Bringing Christopher Wren’s legacy into the digital age

By Tom Howells

With apologies to Nicholas Hawksmoor – and, at a push, Richard Rogers – no single person has defined the London skyline like Christopher Wren. The tousled architectural titan, a pioneer of the ornate English Baroque style, was responsible for a panoply of the capital’s most iconic edifices, including the Royal Hospital Chelsea, Kensington Palace, the Royal Observatory in Greenwich, the Monument, myriad City churches and, most resoundingly, St Paul’s Cathedral. To mark the third centenary of his death, LDF and Bloomberg Philanthropies have commissioned two Landmark Projects within two of Wren’s most esteemed buildings. These form part of the celebrations for Wren300 – a year- long cultural programme of events that seeks to refract the architect’s legacy through a hyper-contemporary prism. Here, we find out how Pablo Valbuena makes contemporary rituals with sound and light with his tribute to Wren.

Created with public art facilitator Artichoke, Pablo Valbuena’s design intervention ‘Aura’ responds to the hallowed enclaves of St Paul’s Cathedral. It reflects on both Wren’s inimitable design processes, and the fundamental notion of what a ‘temple’ means today – amalgamating sound and light to create a very modern deconstruction of the idea of collective ritual.

Wren’s practice, explains Valbuena, drew on his polymath interests in astronomy, anatomy, geometry, drawing, optics, mathematics and physics. One of the aspects that most intrigued the artist about Wren’s work was his “ability to build perceptually” – constructing a meticulous image of reality by seamlessly combining materials, scale, light and sound to create works of monolithic splendour imbued with a palpable human aspect. From both aesthetic and philosophical standpoints, ‘Aura’ acts as a neatly abstracted echo of this creative philosophy.

“‘Aura’ does not construct another experiential layer as cinema can do. It is a fully embodied experience.”

The work takes the form of a 20m-high line of light, suspended vertically at the centre of the cathedral, beneath its cavernous dome and at the intersection of the perpendicular nave and transepts. The light was fashioned, improbably, from sounds idiosyncratic to the space: “the voice of the preacher, the voices of the choir, the organ and any other sounds produced in the rituals of the cathedral”. These, explains Valbuena’s proposal for the piece, are recorded and then analysed in real-time by a mathematical algorithm, and transformed using white- light-emitting diodes into a spectral aura that distributes the different frequencies in the surrounding space. The intangible is made hauntingly visible.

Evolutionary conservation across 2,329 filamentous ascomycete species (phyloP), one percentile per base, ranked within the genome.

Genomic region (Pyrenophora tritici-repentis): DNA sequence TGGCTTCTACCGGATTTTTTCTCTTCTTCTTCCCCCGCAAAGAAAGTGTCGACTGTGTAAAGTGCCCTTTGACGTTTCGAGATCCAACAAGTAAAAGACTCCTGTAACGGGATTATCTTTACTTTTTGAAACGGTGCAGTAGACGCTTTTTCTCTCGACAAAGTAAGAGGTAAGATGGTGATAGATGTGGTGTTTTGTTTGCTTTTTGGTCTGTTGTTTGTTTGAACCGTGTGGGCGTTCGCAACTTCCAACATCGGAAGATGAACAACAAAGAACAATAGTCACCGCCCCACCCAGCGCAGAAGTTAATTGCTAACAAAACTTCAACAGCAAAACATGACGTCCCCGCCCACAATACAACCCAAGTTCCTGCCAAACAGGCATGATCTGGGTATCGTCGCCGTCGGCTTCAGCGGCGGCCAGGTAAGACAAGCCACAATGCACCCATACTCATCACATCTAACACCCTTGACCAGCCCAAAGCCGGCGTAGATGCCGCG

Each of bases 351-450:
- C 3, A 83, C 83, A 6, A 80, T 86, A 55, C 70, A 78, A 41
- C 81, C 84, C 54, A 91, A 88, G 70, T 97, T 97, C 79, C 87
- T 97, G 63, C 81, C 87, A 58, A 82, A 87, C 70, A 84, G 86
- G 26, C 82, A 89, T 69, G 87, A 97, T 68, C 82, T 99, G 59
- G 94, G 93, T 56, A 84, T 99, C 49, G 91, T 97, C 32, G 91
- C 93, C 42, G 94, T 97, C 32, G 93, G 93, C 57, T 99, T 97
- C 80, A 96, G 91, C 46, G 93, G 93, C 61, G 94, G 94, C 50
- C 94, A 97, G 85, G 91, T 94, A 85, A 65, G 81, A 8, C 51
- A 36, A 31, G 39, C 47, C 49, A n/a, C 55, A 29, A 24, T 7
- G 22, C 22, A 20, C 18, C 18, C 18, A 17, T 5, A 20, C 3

Inevitably, the work will be most ‘active’ during daily services – Morning Prayer, the Sung Eucharist, Evensong, Organ Practise, et al – but is set to glow in standby mode for the rest of the day. “It is not a diegetic process in the sense that the installation only augments and focuses on what is already there,” Valbuena says. “It does not construct another experiential or narrative layer as cinema can do. ‘Aura’ is a fully embodied experience, it enhances reality with a virtual layer of information.”

Of equal import to Valbuena was the idea of reacquainting attendees of St Paul’s with the element of ritual, a factor he sees diluted by the sheer number of tourist (rather than religious) visitors the cathedral sees on a daily basis. The building’s two functions – of a temple and a popular attraction – encompass divergent temporalities 22 and objectives, he says. By providing a multi-dimensional reconfiguration of the cathedral’s hallowed function, ‘Aura’ “seeks to perceptually intensify the ritual and symbolic dimension of the space”. It’s a very Wren approach, but also one that works in parallel with Valbuena’s existing ethoses. “I am very interested in making work intimately linked to a place,” he explains, “that can only happen in a particular space, time and circumstances.”

Either way, it’s a resplendent construction – as precise in form as it is affecting in practice. “Geometrical beauty,” concludes Valbuena, paraphrasing Wren himself, “was always the true Test.”